Rev. 13:4 – They worshiped the dragon because he gave authority to the beast. And they worshiped the beast, saying, “Who is like the beast? Who is able to wage war against him?”
They worshiped the dragon and the beast
Witnessing the spectacle of the beast’s miraculous recovery (or resurrection), the earth’s inhabitants “worshiped the dragon because he gave authority to the beast. And they worshiped the beast, saying, ‘Who is like the beast? Who is able to wage war against him?’” (v. 4).
Verse 8 makes it clear that the world’s unbelievers – not Christians – worship and dragon and the beast: “All those who live on the earth will worship him, everyone whose name was not written from the foundation of the world in the book of life of the Lamb who was slaughtered.” This miraculous deception – a counterfeit of the resurrection of Jesus and an answer to the resurrection of the two witnesses in Revelation 11 – is enough to convince the world’s lost people that a savior has come.
How interesting it is to observe the selective belief of those who reject Jesus. In Rev. 11:9-10, people from every tribe, language and nation display the corpses of God’s two witnesses, rejoice over their deaths, and even exchange celebratory gifts. But when God raises the witnesses from the dead, they are terrified and give glory to the God of heaven. That is, they acknowledge a divine miracle but do not commit their lives to the One who performs it. When we get to Rev. 13, however, and the apparent healing / resurrection of the beast, the earth’s unbelievers do more than pay lip service to the one who performs the miracle – they worship the dragon and the beast.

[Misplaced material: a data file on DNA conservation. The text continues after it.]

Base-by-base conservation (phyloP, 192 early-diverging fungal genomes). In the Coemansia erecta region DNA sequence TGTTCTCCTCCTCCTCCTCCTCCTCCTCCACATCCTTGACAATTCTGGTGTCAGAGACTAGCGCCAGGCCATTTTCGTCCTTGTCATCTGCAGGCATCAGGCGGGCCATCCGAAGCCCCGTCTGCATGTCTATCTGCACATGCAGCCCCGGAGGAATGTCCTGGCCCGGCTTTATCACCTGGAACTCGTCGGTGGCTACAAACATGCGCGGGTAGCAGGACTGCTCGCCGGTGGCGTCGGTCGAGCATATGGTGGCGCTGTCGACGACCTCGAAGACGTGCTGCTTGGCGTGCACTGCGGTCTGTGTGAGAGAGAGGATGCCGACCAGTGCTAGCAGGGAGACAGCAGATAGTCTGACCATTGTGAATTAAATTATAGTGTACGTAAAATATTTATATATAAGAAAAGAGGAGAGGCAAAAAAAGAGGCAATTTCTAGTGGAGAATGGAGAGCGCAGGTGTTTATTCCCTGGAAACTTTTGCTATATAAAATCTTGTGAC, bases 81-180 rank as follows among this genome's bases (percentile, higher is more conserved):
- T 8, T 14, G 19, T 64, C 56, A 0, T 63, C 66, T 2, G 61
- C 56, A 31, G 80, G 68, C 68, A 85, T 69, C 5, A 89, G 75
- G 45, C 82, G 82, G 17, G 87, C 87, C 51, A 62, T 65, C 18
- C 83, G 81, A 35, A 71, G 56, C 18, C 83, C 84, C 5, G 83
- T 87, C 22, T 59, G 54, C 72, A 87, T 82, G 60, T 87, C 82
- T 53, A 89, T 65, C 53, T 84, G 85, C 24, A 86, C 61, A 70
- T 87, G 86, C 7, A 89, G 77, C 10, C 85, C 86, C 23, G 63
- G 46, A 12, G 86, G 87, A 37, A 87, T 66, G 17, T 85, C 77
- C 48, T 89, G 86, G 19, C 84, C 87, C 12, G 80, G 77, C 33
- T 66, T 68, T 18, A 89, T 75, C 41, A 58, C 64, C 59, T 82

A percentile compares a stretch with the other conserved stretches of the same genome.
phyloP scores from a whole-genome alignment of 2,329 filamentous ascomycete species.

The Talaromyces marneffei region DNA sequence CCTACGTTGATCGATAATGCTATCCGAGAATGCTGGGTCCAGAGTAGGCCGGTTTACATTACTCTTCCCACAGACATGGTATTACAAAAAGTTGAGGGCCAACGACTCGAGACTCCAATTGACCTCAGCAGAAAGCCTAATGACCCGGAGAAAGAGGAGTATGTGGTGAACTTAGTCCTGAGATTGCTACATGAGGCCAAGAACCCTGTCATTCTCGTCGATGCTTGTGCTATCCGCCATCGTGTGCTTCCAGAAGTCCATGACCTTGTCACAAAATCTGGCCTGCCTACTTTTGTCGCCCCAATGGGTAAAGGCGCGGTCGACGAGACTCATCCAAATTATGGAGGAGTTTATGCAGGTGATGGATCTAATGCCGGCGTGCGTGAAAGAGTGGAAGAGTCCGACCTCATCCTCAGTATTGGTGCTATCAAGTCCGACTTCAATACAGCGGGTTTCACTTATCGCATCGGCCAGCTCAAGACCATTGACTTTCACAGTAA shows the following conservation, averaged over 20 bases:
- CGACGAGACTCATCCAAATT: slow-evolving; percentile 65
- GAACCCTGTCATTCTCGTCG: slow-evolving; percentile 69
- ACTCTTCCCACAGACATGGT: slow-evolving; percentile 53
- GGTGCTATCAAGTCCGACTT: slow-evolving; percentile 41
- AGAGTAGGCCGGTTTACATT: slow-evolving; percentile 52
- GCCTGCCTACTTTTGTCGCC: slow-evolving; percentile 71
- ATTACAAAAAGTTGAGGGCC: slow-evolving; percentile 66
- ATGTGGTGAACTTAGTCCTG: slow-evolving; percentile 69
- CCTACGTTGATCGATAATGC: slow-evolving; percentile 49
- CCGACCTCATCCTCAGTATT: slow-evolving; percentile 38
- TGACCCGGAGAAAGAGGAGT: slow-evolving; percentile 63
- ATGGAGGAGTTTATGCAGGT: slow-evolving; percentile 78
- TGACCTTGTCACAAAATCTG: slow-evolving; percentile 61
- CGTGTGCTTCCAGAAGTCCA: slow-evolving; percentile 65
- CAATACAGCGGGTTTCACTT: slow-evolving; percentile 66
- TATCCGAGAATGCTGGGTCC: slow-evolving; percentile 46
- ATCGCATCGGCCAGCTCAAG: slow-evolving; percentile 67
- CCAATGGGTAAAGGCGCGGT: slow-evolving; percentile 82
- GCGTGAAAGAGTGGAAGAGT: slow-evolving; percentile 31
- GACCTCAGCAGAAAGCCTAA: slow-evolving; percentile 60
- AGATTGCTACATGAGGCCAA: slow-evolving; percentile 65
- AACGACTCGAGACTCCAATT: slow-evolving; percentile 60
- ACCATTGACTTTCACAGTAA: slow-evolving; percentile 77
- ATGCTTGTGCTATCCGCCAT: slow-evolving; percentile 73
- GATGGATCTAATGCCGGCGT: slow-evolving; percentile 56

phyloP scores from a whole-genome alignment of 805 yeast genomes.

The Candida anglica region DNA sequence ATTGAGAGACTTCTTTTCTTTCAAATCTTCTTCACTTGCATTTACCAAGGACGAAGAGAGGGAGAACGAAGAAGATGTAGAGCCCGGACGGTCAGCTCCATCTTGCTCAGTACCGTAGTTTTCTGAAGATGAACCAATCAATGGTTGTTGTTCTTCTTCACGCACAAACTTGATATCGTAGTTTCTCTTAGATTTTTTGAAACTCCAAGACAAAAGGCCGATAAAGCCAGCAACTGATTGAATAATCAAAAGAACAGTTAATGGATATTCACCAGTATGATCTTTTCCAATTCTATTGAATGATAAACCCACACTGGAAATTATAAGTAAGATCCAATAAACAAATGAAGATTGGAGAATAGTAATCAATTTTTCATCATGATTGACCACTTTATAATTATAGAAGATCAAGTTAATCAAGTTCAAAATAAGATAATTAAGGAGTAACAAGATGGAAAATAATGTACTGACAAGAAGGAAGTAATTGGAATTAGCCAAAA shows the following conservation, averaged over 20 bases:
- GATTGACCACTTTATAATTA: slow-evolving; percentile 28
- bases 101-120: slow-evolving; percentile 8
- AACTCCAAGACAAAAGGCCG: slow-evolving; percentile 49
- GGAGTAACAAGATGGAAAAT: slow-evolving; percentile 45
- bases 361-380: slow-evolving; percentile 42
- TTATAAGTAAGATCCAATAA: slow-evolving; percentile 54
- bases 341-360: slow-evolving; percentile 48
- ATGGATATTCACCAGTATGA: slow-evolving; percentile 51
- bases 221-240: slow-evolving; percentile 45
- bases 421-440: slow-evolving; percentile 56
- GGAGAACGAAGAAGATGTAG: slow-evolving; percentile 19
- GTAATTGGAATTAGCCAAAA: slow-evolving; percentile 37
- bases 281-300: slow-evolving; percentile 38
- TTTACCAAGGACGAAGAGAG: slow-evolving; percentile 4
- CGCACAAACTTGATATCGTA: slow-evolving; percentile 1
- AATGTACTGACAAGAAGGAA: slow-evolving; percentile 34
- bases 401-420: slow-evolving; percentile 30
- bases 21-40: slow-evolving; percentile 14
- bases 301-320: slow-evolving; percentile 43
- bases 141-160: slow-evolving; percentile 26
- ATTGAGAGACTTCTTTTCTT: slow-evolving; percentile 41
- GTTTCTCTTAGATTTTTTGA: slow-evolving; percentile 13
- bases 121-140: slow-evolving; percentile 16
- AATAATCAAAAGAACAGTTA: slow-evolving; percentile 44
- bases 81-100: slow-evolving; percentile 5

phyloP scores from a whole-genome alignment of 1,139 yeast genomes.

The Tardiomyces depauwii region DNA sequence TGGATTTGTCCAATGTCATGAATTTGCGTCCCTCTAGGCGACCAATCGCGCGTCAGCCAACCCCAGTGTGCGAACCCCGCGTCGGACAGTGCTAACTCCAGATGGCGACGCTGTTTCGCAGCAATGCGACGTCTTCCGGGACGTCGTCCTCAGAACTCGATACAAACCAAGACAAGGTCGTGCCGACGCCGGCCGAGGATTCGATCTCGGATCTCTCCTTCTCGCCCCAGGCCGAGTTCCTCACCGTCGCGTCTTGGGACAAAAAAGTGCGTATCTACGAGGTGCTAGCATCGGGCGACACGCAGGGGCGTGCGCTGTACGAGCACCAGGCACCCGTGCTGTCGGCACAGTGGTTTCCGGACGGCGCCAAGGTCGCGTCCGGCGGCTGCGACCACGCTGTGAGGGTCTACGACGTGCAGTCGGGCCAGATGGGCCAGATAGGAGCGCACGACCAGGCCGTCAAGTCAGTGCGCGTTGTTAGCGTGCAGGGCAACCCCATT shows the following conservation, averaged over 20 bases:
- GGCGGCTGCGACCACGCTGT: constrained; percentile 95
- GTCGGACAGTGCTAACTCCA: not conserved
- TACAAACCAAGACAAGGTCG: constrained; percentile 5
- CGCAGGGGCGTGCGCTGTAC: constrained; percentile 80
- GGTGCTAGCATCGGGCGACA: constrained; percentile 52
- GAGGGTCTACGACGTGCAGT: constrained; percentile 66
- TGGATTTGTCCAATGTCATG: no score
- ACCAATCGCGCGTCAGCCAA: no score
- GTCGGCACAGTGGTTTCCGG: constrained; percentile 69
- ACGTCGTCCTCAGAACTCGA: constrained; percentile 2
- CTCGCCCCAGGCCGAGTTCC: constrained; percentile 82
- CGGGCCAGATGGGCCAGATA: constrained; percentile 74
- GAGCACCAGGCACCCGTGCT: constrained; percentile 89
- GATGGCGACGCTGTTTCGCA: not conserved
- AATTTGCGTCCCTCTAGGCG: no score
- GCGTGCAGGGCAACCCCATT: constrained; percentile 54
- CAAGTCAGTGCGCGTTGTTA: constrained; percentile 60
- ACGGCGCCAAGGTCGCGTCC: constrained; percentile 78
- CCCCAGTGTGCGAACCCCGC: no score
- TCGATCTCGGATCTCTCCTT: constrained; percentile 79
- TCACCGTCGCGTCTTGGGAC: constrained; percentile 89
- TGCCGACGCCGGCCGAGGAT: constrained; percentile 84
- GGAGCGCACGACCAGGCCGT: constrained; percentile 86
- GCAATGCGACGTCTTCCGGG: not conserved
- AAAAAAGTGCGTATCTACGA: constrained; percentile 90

An article posted on the Web site 2spare.com profiles the 10 greatest impostors in history. Topping the list is Victor Lustig, the man who sold the Eiffel Tower for scrap and then fled the country with a suitcase full of cash; Frank Abagnale, who is best known for masquerading as Pan Am pilot Frank Williams, and whose life story was captured in the popular film “Catch Me if You Can;” and Christopher Rocancourt, who scammed affulent people by masquerading as a French member of the Rockefeller family. Also on the list are Mary Baker, the so-called Princess Caraboo from the island of Javasu; and pop duo Milli Vanilli.
But one name conspicuous by its absence is the Rev. Sun Myung Moon, founder of the Unification Church, who claims to be the messiah. For more than 50 years, he has gathered followers in South Korea, the United States and other countries, promoting himself as the “Lord of the Second Advent” who has come to finish the mission that Jesus failed to complete.
Every Christian should reject the Rev. Moon’s claims — and should reject the teachings of the Unification Church because of its unbiblical views, specifically concerning God, the Fall, Jesus, the Rev. Moon, and salvation.